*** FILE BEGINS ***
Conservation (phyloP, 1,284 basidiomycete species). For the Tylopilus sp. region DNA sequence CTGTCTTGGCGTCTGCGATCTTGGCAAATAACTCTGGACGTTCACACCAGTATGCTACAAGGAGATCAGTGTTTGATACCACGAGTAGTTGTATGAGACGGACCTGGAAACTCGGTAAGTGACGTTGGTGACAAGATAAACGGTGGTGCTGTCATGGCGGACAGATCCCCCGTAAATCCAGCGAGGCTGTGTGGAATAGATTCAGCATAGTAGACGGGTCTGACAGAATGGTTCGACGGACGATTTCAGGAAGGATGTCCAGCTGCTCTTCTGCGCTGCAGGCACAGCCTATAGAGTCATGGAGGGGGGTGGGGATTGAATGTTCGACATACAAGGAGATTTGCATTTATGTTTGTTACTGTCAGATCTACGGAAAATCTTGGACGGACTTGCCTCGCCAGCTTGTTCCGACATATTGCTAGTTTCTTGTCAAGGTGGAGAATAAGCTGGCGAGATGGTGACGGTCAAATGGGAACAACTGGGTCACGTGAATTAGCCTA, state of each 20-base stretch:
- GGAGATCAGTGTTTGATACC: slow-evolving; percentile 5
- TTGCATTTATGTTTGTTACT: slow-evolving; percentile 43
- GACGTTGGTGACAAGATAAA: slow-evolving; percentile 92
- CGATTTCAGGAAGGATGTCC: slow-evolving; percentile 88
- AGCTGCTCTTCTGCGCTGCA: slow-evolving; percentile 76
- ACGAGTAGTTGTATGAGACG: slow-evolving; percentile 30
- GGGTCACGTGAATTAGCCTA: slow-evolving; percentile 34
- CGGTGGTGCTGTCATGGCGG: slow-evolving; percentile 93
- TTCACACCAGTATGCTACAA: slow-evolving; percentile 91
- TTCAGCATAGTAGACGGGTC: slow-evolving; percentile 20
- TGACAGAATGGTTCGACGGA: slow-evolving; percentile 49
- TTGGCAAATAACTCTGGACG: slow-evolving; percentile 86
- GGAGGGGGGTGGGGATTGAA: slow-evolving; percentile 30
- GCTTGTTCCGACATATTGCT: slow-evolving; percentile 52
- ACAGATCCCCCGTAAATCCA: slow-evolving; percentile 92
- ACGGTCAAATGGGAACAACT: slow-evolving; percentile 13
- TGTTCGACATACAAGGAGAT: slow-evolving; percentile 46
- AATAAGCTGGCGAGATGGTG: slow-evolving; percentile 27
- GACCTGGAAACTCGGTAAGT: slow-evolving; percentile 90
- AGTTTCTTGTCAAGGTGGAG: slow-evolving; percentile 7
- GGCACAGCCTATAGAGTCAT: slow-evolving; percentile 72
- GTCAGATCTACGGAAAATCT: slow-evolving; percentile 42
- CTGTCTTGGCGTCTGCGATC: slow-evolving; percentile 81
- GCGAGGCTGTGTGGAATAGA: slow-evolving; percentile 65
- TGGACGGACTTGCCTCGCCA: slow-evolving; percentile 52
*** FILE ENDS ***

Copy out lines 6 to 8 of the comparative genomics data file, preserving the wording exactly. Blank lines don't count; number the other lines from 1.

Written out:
- AGCTGCTCTTCTGCGCTGCA: slow-evolving; percentile 76
- ACGAGTAGTTGTATGAGACG: slow-evolving; percentile 30
- GGGTCACGTGAATTAGCCTA: slow-evolving; percentile 34